It can be exciting starting a new sewing project, but as a beginner, it pays to know how to buy the right kinds of fabric.
The beauty of fabrics is that they come in a wide range of styles, so you’ve got great flexibility when making different sewing projects.
Get to know what different fabrics are available. Generally, fabrics are man-made or synthetic (such as nylon), or natural, coming from animal fibers (like wool or silk), or plant fibers (including cotton or linen).
Familiarise yourself with the attributes and properties of each fabric type, so you can decide which is the best one to choose for your particular project.
To start yourself off, buy fabrics that are easy to work with. Cotton fabric, such as from http://www.higgsandhiggs.com/fabrics/plain-cotton-fabric.html, is a recommended option, as woven fabrics such as cotton won’t stretch or slip when you sew them.
Choose fabrics that are lightweight, for easy sewing manipulation. Denim or corduroy are best avoided for first attempts.
Beginner sewers also find fabrics in plain colors or small prints are easier to lay out than those with large patterns, stripes or checks.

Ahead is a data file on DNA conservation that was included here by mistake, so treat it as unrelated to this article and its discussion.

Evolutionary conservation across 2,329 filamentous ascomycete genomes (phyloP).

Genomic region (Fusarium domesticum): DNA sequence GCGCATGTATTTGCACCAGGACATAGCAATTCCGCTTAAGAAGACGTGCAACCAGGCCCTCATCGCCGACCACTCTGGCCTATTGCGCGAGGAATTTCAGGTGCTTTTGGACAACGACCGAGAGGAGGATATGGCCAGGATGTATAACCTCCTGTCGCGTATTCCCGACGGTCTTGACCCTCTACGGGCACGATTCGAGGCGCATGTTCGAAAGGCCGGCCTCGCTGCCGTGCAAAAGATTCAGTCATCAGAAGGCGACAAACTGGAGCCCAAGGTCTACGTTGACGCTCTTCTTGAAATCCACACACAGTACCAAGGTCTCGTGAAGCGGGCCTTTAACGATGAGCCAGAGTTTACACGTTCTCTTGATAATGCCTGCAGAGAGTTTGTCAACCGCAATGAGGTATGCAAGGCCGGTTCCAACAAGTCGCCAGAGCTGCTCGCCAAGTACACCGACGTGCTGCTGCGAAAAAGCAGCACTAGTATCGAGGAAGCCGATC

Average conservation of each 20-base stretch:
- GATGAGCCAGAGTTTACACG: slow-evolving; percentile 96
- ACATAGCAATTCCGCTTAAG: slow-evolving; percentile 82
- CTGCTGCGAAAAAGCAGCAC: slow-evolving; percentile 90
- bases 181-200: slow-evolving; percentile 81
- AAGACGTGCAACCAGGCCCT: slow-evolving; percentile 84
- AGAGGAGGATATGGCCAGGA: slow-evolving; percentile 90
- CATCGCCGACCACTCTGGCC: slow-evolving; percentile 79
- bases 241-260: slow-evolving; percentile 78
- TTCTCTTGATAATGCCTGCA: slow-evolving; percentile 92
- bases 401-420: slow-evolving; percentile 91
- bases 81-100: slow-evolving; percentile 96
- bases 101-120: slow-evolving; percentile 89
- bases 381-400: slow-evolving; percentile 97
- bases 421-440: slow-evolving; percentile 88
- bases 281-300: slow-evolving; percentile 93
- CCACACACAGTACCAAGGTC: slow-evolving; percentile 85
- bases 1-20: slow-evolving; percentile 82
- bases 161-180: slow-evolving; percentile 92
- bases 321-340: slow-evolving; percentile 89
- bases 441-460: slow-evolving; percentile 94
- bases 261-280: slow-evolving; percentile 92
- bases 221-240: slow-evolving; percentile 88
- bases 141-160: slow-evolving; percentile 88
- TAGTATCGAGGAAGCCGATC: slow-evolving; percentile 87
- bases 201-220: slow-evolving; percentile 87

Of course, if you are following a particular pattern, it will stipulate the fabric you need on the instructions.
As a beginner, it makes sense to choose the fabric that is affordable rather than expensive, in case you make mistakes. According to Sew Now Magazine, if you do need expensive fabric, before cutting into it, sew up a test garment in an inexpensive fabric to check that you’re cutting the correct pattern size.
Look at the pattern guide to see how much fabric you will need to buy. It’s always a good idea to get more than you actually require, to allow for any potential errors you might make. This is especially important if the fabric might be hard to get hold of at a later date.
You’ve got lots of options for buying fabric, but as a new seamstress, get to know how different materials feel first, before making any purchases. You can visit shops in person, but don’t ignore the burgeoning number of online stores that now stock fabrics, often with more choice than in brick-and-mortar shops. Often, you might be able to request a sample before making a full purchase.